SNC-Lavalin Group Inc. (SNC.TO) has announced it is “exploring all options” for its resources segment amid a major reorganization that will see the company split away and exit underperforming businesses.
The embattled Montreal-based engineering giant announced it will abandon lump-sum turnkey contracting and split into two operating units, separating the “high performing” businesses from other operations. “Lump-sum, turnkey projects” refer to work that a contractor would do for a fixed cost to a customer.
The company announced the major restructuring on Monday, calling the move a step in a “new strategic direction.”
SNC-Lavalin also warned its results for 2019 will be significantly lower than previously forecast, withdrawing prior financial guidance for the year ahead of the release of second-quarter earnings on Aug. 1.
Toronto-listed shares fell 6.94 per cent to $23.74 at 12:47 p.m. ET. The stock fell to its lowest for the shares in 14 years in Monday’s trading session.
“Lump-sum, turnkey projects have been the root cause of the company’s performance issues. By exiting such contracting and splitting it off from what is otherwise a healthy and robust business, we are tackling the problem at the source, and as a result we expect to see a material improvement in the predictability and clarity of our results,” chief executive officer and interim president Ian Edwards wrote in a news release on Monday.
“The reorganization will allow us to focus on leveraging growth opportunities and end-to-end project management capabilities that we have in SNCL Engineering Services, delivering consistent earnings and cash flow, with a leaner capital structure, to our shareholders.”
Speaking in a video message posted to YouTube, Edwards said the “varied” performance of the company’s turnkey contracting business has historically overshadowed other strengths within the company.
Edwards added that SNC-Lavalin will fulfill all obligations to clients on current “lump-sum turnkey” contracting, oil and gas, and mining projects, but will not bid for further projects.
SNC-Lavalin said it will take a $1.9 billion impairment charge related to its oil and gas business. The company now expects second-quarter adjusted earnings before interest, tax, depreciation and amortization from its engineering and construction unit to be in the range of negative $150 million to negative $175 million.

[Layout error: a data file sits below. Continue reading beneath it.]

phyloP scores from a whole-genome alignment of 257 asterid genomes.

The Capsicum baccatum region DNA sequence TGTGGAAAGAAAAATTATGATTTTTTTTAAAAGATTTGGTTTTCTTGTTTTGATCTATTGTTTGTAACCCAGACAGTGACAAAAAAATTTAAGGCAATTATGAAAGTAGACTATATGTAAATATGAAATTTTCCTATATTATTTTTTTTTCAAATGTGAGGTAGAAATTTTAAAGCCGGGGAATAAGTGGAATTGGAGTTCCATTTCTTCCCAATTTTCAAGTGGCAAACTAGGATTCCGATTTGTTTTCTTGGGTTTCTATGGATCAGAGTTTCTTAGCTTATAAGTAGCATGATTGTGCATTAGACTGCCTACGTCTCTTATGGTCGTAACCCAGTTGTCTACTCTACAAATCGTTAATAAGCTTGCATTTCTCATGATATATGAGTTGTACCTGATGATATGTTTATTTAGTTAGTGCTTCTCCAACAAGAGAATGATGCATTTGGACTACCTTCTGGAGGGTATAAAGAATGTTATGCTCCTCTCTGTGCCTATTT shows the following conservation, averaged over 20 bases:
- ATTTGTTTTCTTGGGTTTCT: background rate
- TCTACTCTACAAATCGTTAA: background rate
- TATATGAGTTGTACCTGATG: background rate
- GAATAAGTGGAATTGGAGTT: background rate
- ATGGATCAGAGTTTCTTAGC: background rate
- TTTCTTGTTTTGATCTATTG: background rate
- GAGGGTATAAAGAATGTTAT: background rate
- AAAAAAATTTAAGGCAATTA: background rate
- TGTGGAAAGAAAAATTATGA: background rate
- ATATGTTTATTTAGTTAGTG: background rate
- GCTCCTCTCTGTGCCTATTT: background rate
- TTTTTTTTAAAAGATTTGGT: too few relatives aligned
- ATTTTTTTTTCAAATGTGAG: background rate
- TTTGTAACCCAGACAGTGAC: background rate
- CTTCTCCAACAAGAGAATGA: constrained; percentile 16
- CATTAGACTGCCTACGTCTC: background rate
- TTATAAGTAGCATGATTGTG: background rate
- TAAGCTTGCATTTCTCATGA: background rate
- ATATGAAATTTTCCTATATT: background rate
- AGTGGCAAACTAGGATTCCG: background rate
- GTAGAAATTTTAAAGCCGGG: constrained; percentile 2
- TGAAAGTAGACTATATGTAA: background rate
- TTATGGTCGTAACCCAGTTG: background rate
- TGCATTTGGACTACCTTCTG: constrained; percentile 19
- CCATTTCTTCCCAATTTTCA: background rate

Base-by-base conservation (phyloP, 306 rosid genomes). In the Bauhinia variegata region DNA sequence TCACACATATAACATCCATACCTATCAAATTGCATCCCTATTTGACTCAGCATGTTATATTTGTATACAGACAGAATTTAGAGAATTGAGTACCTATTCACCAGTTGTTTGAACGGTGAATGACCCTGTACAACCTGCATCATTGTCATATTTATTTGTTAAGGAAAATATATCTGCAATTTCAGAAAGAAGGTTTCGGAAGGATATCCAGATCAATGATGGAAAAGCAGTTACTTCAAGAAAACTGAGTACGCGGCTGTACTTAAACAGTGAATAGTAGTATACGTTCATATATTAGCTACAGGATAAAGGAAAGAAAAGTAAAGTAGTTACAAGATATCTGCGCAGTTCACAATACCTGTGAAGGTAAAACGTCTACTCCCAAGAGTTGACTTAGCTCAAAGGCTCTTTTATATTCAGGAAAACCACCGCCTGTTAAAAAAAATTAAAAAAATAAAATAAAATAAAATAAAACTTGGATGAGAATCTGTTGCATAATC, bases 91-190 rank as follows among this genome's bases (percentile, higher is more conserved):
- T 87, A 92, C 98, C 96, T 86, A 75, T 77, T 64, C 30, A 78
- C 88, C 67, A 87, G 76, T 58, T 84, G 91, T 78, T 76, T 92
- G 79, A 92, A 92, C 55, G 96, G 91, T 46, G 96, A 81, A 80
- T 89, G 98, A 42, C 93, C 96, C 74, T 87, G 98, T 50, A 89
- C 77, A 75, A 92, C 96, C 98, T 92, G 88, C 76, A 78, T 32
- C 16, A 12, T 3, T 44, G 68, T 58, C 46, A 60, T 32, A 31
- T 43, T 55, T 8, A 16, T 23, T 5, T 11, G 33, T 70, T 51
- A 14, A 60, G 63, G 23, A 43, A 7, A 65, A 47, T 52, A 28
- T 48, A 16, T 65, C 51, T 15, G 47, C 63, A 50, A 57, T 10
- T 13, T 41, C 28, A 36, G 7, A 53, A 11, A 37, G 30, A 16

Edwards replaced Neil Bruce as chief executive in June. SNC-Lavalin’s board tasked him with de-risking and simplifying the company’s business model when he took the top job.
Derek Spronck, vice-president of equity research at RBC Capital Markets, approves of the changes announced on Monday, saying SNC-Lavalin is wisely shifting resources to higher quality segments.
“SNC and interim CEO Ian Edwards are taking the correct and prudent steps,” he wrote in a research note on Monday.
“We do continue to see fundamental value of shares of SNC relative to current valuations, and recommend the shares for investors that are more risk adverse and have a longer investment time horizon.”
Raymond James analyst Frederic Bastien said SNC-Lavalin remains on the hook for $3.2 billion worth of lump-sum, turnkey projects projects—including Montreal's Réseau Express Métropolitain transit system. He expects it will take the company until the end of 2021 to work off its project backlog, and notes it will retain contractual obligation for two additional projects through 2024.
“Poor projects rarely ever get better. That uncertainty, in our view, will continue to weigh on SNC for some time to come,” Bastien wrote in a note to clients.
One of the world’s largest engineering firms with more than 50,000 employees around the world, SNC-Lavalin has been the subject of controversy for several years.
SNC-Lavalin was recently at the centre of a political firestorm that saw Federal Justice Minister Jody Wilson-Raybould resign. Wilson-Raybould cited pressure from the Prime Minister’s Office to opt for a deferred prosecution agreement in a corruption and fraud investigation of the company.
SNC-Lavalin is alleged to have bribed government officials in Libya to land lucrative contracts. The RCMP laid charges in 2015. The company said the charges are without merit and stem from “alleged reprehensible deeds by former employees who left the company long ago.”
Bastien said ongoing legal and political risks are among the reasons investors should approach SNC-Lavalin with caution.
“Incoming CEO Ian Edwards faces the daunting task of righting the SNC ship at a time when legal uncertainty prevails, political posturing is still hurting the business, project execution risks remain high and employee morale is anything but,” he wrote.
“Until the company can alleviate some, if not all of our concerns, we remain on the sidelines.”